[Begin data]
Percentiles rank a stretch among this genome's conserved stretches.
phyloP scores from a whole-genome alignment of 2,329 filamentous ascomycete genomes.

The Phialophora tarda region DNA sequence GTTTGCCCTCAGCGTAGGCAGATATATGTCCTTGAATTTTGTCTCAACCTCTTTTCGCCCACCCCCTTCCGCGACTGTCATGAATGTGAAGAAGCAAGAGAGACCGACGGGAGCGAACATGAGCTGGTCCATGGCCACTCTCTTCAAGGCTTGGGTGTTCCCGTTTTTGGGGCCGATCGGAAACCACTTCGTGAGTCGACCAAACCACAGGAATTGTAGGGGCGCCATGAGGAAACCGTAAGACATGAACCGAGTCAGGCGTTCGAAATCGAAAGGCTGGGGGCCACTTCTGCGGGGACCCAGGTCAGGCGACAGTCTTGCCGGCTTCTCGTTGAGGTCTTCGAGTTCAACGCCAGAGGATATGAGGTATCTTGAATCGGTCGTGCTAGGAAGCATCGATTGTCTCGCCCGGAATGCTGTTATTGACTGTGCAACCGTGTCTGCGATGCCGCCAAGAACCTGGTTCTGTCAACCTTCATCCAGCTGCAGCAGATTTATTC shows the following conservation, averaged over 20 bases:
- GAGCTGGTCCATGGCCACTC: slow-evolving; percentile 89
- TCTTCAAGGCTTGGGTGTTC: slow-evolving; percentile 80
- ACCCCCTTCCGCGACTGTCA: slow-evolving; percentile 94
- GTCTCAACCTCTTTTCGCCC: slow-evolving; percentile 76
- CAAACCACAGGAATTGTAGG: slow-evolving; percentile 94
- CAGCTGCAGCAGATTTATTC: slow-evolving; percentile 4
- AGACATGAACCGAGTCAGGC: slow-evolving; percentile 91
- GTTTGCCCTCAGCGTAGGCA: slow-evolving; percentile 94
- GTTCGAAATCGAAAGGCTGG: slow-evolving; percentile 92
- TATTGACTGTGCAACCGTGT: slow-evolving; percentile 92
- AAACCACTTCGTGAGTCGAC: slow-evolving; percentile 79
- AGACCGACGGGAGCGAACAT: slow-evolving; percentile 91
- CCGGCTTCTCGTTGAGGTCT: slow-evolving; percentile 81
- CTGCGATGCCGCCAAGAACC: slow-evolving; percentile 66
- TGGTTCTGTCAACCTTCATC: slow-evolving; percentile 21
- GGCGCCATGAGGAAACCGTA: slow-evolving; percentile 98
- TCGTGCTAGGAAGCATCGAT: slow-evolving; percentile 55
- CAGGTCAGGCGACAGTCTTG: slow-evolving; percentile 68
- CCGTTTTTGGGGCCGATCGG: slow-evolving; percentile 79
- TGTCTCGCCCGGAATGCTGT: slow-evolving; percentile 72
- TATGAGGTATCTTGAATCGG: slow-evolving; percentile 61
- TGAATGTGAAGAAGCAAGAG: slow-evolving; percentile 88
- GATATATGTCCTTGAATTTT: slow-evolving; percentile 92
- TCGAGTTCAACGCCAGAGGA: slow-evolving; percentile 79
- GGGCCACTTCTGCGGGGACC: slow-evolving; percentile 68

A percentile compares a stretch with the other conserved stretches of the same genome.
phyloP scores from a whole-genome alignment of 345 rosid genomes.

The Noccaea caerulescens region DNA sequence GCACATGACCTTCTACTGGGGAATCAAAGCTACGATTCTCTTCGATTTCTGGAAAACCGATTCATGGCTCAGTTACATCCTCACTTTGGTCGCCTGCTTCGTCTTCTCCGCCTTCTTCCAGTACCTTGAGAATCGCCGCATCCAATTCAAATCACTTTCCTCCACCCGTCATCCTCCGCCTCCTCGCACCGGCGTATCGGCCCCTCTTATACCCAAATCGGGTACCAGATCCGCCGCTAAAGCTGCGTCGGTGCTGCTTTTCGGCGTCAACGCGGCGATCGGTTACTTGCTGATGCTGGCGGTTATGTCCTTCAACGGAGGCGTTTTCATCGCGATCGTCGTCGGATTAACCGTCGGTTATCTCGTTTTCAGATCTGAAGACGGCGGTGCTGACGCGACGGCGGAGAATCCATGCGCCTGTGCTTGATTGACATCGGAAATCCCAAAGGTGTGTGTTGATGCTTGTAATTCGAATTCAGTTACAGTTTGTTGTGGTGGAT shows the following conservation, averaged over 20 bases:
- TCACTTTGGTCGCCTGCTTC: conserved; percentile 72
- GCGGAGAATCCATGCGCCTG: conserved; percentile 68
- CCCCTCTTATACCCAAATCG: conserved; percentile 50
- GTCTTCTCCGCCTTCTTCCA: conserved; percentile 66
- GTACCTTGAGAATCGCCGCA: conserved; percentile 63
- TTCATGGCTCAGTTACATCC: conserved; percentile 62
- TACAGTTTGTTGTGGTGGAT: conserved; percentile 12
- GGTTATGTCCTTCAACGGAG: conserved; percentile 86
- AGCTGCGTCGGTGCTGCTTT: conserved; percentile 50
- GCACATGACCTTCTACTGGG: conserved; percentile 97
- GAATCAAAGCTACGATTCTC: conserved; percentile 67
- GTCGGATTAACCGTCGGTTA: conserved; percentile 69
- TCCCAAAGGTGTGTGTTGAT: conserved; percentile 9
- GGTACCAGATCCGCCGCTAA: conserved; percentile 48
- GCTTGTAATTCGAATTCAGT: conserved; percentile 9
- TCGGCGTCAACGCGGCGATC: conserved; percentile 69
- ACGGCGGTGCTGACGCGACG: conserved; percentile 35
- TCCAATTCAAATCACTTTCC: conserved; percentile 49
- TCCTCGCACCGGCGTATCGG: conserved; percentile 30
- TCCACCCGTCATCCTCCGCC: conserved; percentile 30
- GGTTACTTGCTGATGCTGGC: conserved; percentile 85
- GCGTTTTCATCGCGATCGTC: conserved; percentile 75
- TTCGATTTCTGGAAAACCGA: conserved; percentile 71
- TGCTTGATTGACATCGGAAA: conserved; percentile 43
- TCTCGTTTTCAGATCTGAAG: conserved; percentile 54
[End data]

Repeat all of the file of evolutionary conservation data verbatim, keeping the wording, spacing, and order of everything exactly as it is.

Percentiles rank a stretch among this genome's conserved stretches.
phyloP scores from a whole-genome alignment of 2,329 filamentous ascomycete genomes.

The Phialophora tarda region DNA sequence GTTTGCCCTCAGCGTAGGCAGATATATGTCCTTGAATTTTGTCTCAACCTCTTTTCGCCCACCCCCTTCCGCGACTGTCATGAATGTGAAGAAGCAAGAGAGACCGACGGGAGCGAACATGAGCTGGTCCATGGCCACTCTCTTCAAGGCTTGGGTGTTCCCGTTTTTGGGGCCGATCGGAAACCACTTCGTGAGTCGACCAAACCACAGGAATTGTAGGGGCGCCATGAGGAAACCGTAAGACATGAACCGAGTCAGGCGTTCGAAATCGAAAGGCTGGGGGCCACTTCTGCGGGGACCCAGGTCAGGCGACAGTCTTGCCGGCTTCTCGTTGAGGTCTTCGAGTTCAACGCCAGAGGATATGAGGTATCTTGAATCGGTCGTGCTAGGAAGCATCGATTGTCTCGCCCGGAATGCTGTTATTGACTGTGCAACCGTGTCTGCGATGCCGCCAAGAACCTGGTTCTGTCAACCTTCATCCAGCTGCAGCAGATTTATTC shows the following conservation, averaged over 20 bases:
- GAGCTGGTCCATGGCCACTC: slow-evolving; percentile 89
- TCTTCAAGGCTTGGGTGTTC: slow-evolving; percentile 80
- ACCCCCTTCCGCGACTGTCA: slow-evolving; percentile 94
- GTCTCAACCTCTTTTCGCCC: slow-evolving; percentile 76
- CAAACCACAGGAATTGTAGG: slow-evolving; percentile 94
- CAGCTGCAGCAGATTTATTC: slow-evolving; percentile 4
- AGACATGAACCGAGTCAGGC: slow-evolving; percentile 91
- GTTTGCCCTCAGCGTAGGCA: slow-evolving; percentile 94
- GTTCGAAATCGAAAGGCTGG: slow-evolving; percentile 92
- TATTGACTGTGCAACCGTGT: slow-evolving; percentile 92
- AAACCACTTCGTGAGTCGAC: slow-evolving; percentile 79
- AGACCGACGGGAGCGAACAT: slow-evolving; percentile 91
- CCGGCTTCTCGTTGAGGTCT: slow-evolving; percentile 81
- CTGCGATGCCGCCAAGAACC: slow-evolving; percentile 66
- TGGTTCTGTCAACCTTCATC: slow-evolving; percentile 21
- GGCGCCATGAGGAAACCGTA: slow-evolving; percentile 98
- TCGTGCTAGGAAGCATCGAT: slow-evolving; percentile 55
- CAGGTCAGGCGACAGTCTTG: slow-evolving; percentile 68
- CCGTTTTTGGGGCCGATCGG: slow-evolving; percentile 79
- TGTCTCGCCCGGAATGCTGT: slow-evolving; percentile 72
- TATGAGGTATCTTGAATCGG: slow-evolving; percentile 61
- TGAATGTGAAGAAGCAAGAG: slow-evolving; percentile 88
- GATATATGTCCTTGAATTTT: slow-evolving; percentile 92
- TCGAGTTCAACGCCAGAGGA: slow-evolving; percentile 79
- GGGCCACTTCTGCGGGGACC: slow-evolving; percentile 68

A percentile compares a stretch with the other conserved stretches of the same genome.
phyloP scores from a whole-genome alignment of 345 rosid genomes.

The Noccaea caerulescens region DNA sequence GCACATGACCTTCTACTGGGGAATCAAAGCTACGATTCTCTTCGATTTCTGGAAAACCGATTCATGGCTCAGTTACATCCTCACTTTGGTCGCCTGCTTCGTCTTCTCCGCCTTCTTCCAGTACCTTGAGAATCGCCGCATCCAATTCAAATCACTTTCCTCCACCCGTCATCCTCCGCCTCCTCGCACCGGCGTATCGGCCCCTCTTATACCCAAATCGGGTACCAGATCCGCCGCTAAAGCTGCGTCGGTGCTGCTTTTCGGCGTCAACGCGGCGATCGGTTACTTGCTGATGCTGGCGGTTATGTCCTTCAACGGAGGCGTTTTCATCGCGATCGTCGTCGGATTAACCGTCGGTTATCTCGTTTTCAGATCTGAAGACGGCGGTGCTGACGCGACGGCGGAGAATCCATGCGCCTGTGCTTGATTGACATCGGAAATCCCAAAGGTGTGTGTTGATGCTTGTAATTCGAATTCAGTTACAGTTTGTTGTGGTGGAT shows the following conservation, averaged over 20 bases:
- TCACTTTGGTCGCCTGCTTC: conserved; percentile 72
- GCGGAGAATCCATGCGCCTG: conserved; percentile 68
- CCCCTCTTATACCCAAATCG: conserved; percentile 50
- GTCTTCTCCGCCTTCTTCCA: conserved; percentile 66
- GTACCTTGAGAATCGCCGCA: conserved; percentile 63
- TTCATGGCTCAGTTACATCC: conserved; percentile 62
- TACAGTTTGTTGTGGTGGAT: conserved; percentile 12
- GGTTATGTCCTTCAACGGAG: conserved; percentile 86
- AGCTGCGTCGGTGCTGCTTT: conserved; percentile 50
- GCACATGACCTTCTACTGGG: conserved; percentile 97
- GAATCAAAGCTACGATTCTC: conserved; percentile 67
- GTCGGATTAACCGTCGGTTA: conserved; percentile 69
- TCCCAAAGGTGTGTGTTGAT: conserved; percentile 9
- GGTACCAGATCCGCCGCTAA: conserved; percentile 48
- GCTTGTAATTCGAATTCAGT: conserved; percentile 9
- TCGGCGTCAACGCGGCGATC: conserved; percentile 69
- ACGGCGGTGCTGACGCGACG: conserved; percentile 35
- TCCAATTCAAATCACTTTCC: conserved; percentile 49
- TCCTCGCACCGGCGTATCGG: conserved; percentile 30
- TCCACCCGTCATCCTCCGCC: conserved; percentile 30
- GGTTACTTGCTGATGCTGGC: conserved; percentile 85
- GCGTTTTCATCGCGATCGTC: conserved; percentile 75
- TTCGATTTCTGGAAAACCGA: conserved; percentile 71
- TGCTTGATTGACATCGGAAA: conserved; percentile 43
- TCTCGTTTTCAGATCTGAAG: conserved; percentile 54